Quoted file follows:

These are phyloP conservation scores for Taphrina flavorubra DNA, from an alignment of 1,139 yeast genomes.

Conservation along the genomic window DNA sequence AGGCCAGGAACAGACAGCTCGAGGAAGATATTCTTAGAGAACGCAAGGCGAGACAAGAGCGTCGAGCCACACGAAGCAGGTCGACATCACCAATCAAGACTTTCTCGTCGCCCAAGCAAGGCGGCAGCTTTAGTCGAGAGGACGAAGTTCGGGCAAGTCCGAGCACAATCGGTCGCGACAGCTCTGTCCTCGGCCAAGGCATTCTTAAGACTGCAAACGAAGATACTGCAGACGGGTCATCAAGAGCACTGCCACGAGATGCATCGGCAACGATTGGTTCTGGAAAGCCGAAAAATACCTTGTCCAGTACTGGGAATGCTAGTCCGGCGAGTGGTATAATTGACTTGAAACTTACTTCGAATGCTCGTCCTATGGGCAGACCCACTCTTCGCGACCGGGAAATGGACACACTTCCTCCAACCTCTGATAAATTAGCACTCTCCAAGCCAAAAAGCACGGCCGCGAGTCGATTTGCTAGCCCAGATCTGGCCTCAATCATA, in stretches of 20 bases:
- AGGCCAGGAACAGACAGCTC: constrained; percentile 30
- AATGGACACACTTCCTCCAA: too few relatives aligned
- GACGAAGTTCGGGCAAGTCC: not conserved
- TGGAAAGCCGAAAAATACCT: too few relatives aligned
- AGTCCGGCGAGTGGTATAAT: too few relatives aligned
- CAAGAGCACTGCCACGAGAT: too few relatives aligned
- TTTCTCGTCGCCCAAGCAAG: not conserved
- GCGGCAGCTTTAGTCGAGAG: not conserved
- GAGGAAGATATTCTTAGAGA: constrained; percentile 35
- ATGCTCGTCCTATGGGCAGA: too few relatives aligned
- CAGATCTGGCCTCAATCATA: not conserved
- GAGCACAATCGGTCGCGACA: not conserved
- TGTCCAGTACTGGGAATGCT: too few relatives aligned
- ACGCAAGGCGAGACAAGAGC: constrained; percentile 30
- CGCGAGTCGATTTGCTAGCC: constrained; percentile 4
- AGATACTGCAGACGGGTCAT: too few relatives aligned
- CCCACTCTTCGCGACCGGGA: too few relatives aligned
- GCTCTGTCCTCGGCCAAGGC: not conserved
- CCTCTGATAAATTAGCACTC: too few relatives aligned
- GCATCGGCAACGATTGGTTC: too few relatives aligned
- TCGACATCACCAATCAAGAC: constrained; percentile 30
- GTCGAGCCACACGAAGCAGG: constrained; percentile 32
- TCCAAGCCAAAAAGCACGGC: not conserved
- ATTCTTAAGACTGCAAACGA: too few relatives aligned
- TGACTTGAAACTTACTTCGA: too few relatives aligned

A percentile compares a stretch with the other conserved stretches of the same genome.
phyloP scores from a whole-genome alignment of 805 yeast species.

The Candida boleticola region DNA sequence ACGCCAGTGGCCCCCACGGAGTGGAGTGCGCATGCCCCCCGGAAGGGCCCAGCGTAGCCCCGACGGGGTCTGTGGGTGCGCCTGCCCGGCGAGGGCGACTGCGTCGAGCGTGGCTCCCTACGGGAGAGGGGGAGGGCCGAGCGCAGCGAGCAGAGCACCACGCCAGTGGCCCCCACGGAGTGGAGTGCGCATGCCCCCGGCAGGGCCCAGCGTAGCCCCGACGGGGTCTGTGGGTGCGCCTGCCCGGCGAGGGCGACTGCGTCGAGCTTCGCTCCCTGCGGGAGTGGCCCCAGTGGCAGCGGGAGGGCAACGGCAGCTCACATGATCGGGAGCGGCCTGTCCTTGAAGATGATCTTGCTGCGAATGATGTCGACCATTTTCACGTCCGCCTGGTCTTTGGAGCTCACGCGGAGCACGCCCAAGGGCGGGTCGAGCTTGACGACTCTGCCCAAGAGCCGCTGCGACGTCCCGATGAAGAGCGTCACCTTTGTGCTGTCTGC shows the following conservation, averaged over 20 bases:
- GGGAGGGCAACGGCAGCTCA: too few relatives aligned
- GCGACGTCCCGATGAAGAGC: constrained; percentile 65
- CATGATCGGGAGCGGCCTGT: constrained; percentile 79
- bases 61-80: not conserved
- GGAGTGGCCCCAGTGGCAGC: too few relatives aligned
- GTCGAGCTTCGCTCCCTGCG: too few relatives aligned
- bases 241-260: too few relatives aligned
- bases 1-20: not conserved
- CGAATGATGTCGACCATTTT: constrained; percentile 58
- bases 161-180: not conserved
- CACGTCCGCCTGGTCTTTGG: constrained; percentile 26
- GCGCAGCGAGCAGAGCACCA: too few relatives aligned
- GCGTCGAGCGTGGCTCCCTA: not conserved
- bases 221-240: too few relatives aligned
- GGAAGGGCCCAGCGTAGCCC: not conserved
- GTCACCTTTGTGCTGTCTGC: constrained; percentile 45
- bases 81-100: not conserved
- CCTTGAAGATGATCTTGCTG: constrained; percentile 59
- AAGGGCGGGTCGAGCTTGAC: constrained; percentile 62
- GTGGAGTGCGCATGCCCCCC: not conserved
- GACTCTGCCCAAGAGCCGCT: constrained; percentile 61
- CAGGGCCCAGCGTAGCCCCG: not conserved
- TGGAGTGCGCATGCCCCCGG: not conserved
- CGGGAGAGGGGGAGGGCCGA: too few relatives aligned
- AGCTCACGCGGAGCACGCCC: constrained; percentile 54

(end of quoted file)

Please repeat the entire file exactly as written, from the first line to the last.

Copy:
These are phyloP conservation scores for Taphrina flavorubra DNA, from an alignment of 1,139 yeast genomes.

Conservation along the genomic window DNA sequence AGGCCAGGAACAGACAGCTCGAGGAAGATATTCTTAGAGAACGCAAGGCGAGACAAGAGCGTCGAGCCACACGAAGCAGGTCGACATCACCAATCAAGACTTTCTCGTCGCCCAAGCAAGGCGGCAGCTTTAGTCGAGAGGACGAAGTTCGGGCAAGTCCGAGCACAATCGGTCGCGACAGCTCTGTCCTCGGCCAAGGCATTCTTAAGACTGCAAACGAAGATACTGCAGACGGGTCATCAAGAGCACTGCCACGAGATGCATCGGCAACGATTGGTTCTGGAAAGCCGAAAAATACCTTGTCCAGTACTGGGAATGCTAGTCCGGCGAGTGGTATAATTGACTTGAAACTTACTTCGAATGCTCGTCCTATGGGCAGACCCACTCTTCGCGACCGGGAAATGGACACACTTCCTCCAACCTCTGATAAATTAGCACTCTCCAAGCCAAAAAGCACGGCCGCGAGTCGATTTGCTAGCCCAGATCTGGCCTCAATCATA, in stretches of 20 bases:
- AGGCCAGGAACAGACAGCTC: constrained; percentile 30
- AATGGACACACTTCCTCCAA: too few relatives aligned
- GACGAAGTTCGGGCAAGTCC: not conserved
- TGGAAAGCCGAAAAATACCT: too few relatives aligned
- AGTCCGGCGAGTGGTATAAT: too few relatives aligned
- CAAGAGCACTGCCACGAGAT: too few relatives aligned
- TTTCTCGTCGCCCAAGCAAG: not conserved
- GCGGCAGCTTTAGTCGAGAG: not conserved
- GAGGAAGATATTCTTAGAGA: constrained; percentile 35
- ATGCTCGTCCTATGGGCAGA: too few relatives aligned
- CAGATCTGGCCTCAATCATA: not conserved
- GAGCACAATCGGTCGCGACA: not conserved
- TGTCCAGTACTGGGAATGCT: too few relatives aligned
- ACGCAAGGCGAGACAAGAGC: constrained; percentile 30
- CGCGAGTCGATTTGCTAGCC: constrained; percentile 4
- AGATACTGCAGACGGGTCAT: too few relatives aligned
- CCCACTCTTCGCGACCGGGA: too few relatives aligned
- GCTCTGTCCTCGGCCAAGGC: not conserved
- CCTCTGATAAATTAGCACTC: too few relatives aligned
- GCATCGGCAACGATTGGTTC: too few relatives aligned
- TCGACATCACCAATCAAGAC: constrained; percentile 30
- GTCGAGCCACACGAAGCAGG: constrained; percentile 32
- TCCAAGCCAAAAAGCACGGC: not conserved
- ATTCTTAAGACTGCAAACGA: too few relatives aligned
- TGACTTGAAACTTACTTCGA: too few relatives aligned

A percentile compares a stretch with the other conserved stretches of the same genome.
phyloP scores from a whole-genome alignment of 805 yeast species.

The Candida boleticola region DNA sequence ACGCCAGTGGCCCCCACGGAGTGGAGTGCGCATGCCCCCCGGAAGGGCCCAGCGTAGCCCCGACGGGGTCTGTGGGTGCGCCTGCCCGGCGAGGGCGACTGCGTCGAGCGTGGCTCCCTACGGGAGAGGGGGAGGGCCGAGCGCAGCGAGCAGAGCACCACGCCAGTGGCCCCCACGGAGTGGAGTGCGCATGCCCCCGGCAGGGCCCAGCGTAGCCCCGACGGGGTCTGTGGGTGCGCCTGCCCGGCGAGGGCGACTGCGTCGAGCTTCGCTCCCTGCGGGAGTGGCCCCAGTGGCAGCGGGAGGGCAACGGCAGCTCACATGATCGGGAGCGGCCTGTCCTTGAAGATGATCTTGCTGCGAATGATGTCGACCATTTTCACGTCCGCCTGGTCTTTGGAGCTCACGCGGAGCACGCCCAAGGGCGGGTCGAGCTTGACGACTCTGCCCAAGAGCCGCTGCGACGTCCCGATGAAGAGCGTCACCTTTGTGCTGTCTGC shows the following conservation, averaged over 20 bases:
- GGGAGGGCAACGGCAGCTCA: too few relatives aligned
- GCGACGTCCCGATGAAGAGC: constrained; percentile 65
- CATGATCGGGAGCGGCCTGT: constrained; percentile 79
- bases 61-80: not conserved
- GGAGTGGCCCCAGTGGCAGC: too few relatives aligned
- GTCGAGCTTCGCTCCCTGCG: too few relatives aligned
- bases 241-260: too few relatives aligned
- bases 1-20: not conserved
- CGAATGATGTCGACCATTTT: constrained; percentile 58
- bases 161-180: not conserved
- CACGTCCGCCTGGTCTTTGG: constrained; percentile 26
- GCGCAGCGAGCAGAGCACCA: too few relatives aligned
- GCGTCGAGCGTGGCTCCCTA: not conserved
- bases 221-240: too few relatives aligned
- GGAAGGGCCCAGCGTAGCCC: not conserved
- GTCACCTTTGTGCTGTCTGC: constrained; percentile 45
- bases 81-100: not conserved
- CCTTGAAGATGATCTTGCTG: constrained; percentile 59
- AAGGGCGGGTCGAGCTTGAC: constrained; percentile 62
- GTGGAGTGCGCATGCCCCCC: not conserved
- GACTCTGCCCAAGAGCCGCT: constrained; percentile 61
- CAGGGCCCAGCGTAGCCCCG: not conserved
- TGGAGTGCGCATGCCCCCGG: not conserved
- CGGGAGAGGGGGAGGGCCGA: too few relatives aligned
- AGCTCACGCGGAGCACGCCC: constrained; percentile 54